Even cursory research into media reports from the past forty years reveals a cultural shift in the commemoration of Anzac Day. Among other things, turnout at Dawn services has increased significantly in recent decades.

Contemporary numbers are estimated at 3,000-4,000 in Wellington, and 10,000-15,000 in Auckland. Newspaper reports from the 1970s and 80s estimated Wellington turnouts at 300-800, and Auckland at anywhere from 600 to 4,000. More>>

 

Parliament Today:

Spookwatch: New Inspector-General Of Intelligence And Security Appointed

Prime Minister John Key hasannounced the appointment of Cheryl Gwyn as Inspector-General of Intelligence and Security. The appointment was made by the Administrator of the Government on behalf of the Governor General and is for a term of three years. More>>

Crowdsourcing: Green Party Launches Internet Rights And Freedoms Bill

The Green Party has today launched the Internet Rights and Freedoms Bill, New Zealand’s first ever Bill crowdsourced by a political party. More>>

ALSO:

Gordon Campbell: On The Shane Jones Departure

Shane Jones has left Parliament in the manner to which we have become accustomed, with self interest coming in first and second, and with the interests of the Labour Party (under whose banner he served) way, way back down the track. More>>

COMMENT:

Multimedia: PM Post-Cabinet Press Conference - April 22 2014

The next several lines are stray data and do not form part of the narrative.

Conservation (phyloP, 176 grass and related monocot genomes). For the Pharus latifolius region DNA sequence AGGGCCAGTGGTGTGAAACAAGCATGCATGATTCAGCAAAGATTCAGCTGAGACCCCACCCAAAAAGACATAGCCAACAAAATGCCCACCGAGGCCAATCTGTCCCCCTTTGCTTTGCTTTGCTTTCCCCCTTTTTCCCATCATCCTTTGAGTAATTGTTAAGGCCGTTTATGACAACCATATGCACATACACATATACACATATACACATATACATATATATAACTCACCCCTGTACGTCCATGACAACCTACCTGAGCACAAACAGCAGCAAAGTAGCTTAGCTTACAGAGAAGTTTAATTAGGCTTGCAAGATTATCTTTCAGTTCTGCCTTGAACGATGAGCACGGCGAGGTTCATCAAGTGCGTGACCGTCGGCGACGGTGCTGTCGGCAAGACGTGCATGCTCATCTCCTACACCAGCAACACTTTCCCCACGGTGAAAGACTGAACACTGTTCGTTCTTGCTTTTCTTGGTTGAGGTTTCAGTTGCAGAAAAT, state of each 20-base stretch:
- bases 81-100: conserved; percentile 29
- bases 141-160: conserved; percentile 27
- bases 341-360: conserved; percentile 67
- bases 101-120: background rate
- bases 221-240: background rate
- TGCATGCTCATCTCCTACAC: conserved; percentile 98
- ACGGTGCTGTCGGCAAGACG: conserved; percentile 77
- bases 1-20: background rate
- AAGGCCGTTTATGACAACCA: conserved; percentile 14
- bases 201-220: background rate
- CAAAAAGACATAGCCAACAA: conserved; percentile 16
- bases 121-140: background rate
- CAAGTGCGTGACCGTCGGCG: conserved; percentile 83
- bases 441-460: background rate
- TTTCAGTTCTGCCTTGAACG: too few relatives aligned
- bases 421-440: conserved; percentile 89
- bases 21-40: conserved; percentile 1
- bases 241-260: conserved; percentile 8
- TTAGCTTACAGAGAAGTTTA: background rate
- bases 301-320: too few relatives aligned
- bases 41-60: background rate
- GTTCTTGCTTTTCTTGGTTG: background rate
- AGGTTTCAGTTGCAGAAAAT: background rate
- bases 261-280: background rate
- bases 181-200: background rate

The Prime Minister met with reporters to discuss: • The recent improvement in the economy with a growing job market • Income and wealth inequality • Easter trading laws • The New Zealander killed in a drone strike in Yemen... More>>

ALSO:

Easter Trading: Workers 'Can Kiss Goodbye To Easter Sunday Off'

The Government’s decision to “reprioritise” scarce labour inspector resources by abandoning the enforcement of Easter Sunday Shop Trading laws means workers can kiss goodbye to a guaranteed day off, says Labour’s Associate Labour Issues spokesperson Darien Fenton. More>>

ALSO:

ACT Don't Go For Maximum Penalty: Three Strikes For Burglary, Three Years Jail

Three strikes for burglary was introduced to England and Wales in 1999. As in New Zealand, burglary was out of control and given a low priority by the police and the courts. A Labour government passed a three strikes law whereby a third conviction for burglaries earned a mandatory three years in prison... More>>

ALSO:

Gordon Campbell: On Drone Strikes And Judith Collins‘ Last Stand

The news that a New Zealand citizen was killed last November in a US drone attack in Yemen brings the drones controversy closer to home. More>>

ALSO:

Elections: New Electorate Boundaries Finalised

New boundaries for the country’s 64 General and seven Māori electorates have been finalised – with an additional electorate created in Auckland. More>>

ALSO:

Policies: Labour’s Economic Upgrade For Manufacturing

Labour Leader David Cunliffe has today announced his Economic Upgrade for the manufacturing sector – a plan that will create better jobs and higher wages. More>>

ALSO:

Gordon Campbell: On The Life And ACC Work Of Sir Owen Woodhouse

With the death of Sir Owen Woodhouse, the founding father of the Accident Compensation Scheme, New Zealand has lost one of the titans of its post-war social policy. More>>

ALSO:

Get More From Scoop

 

LATEST HEADLINES

 
 
 
 
 
 
Regional
Search Scoop  
 
 
Powered by Vodafone
NZ independent news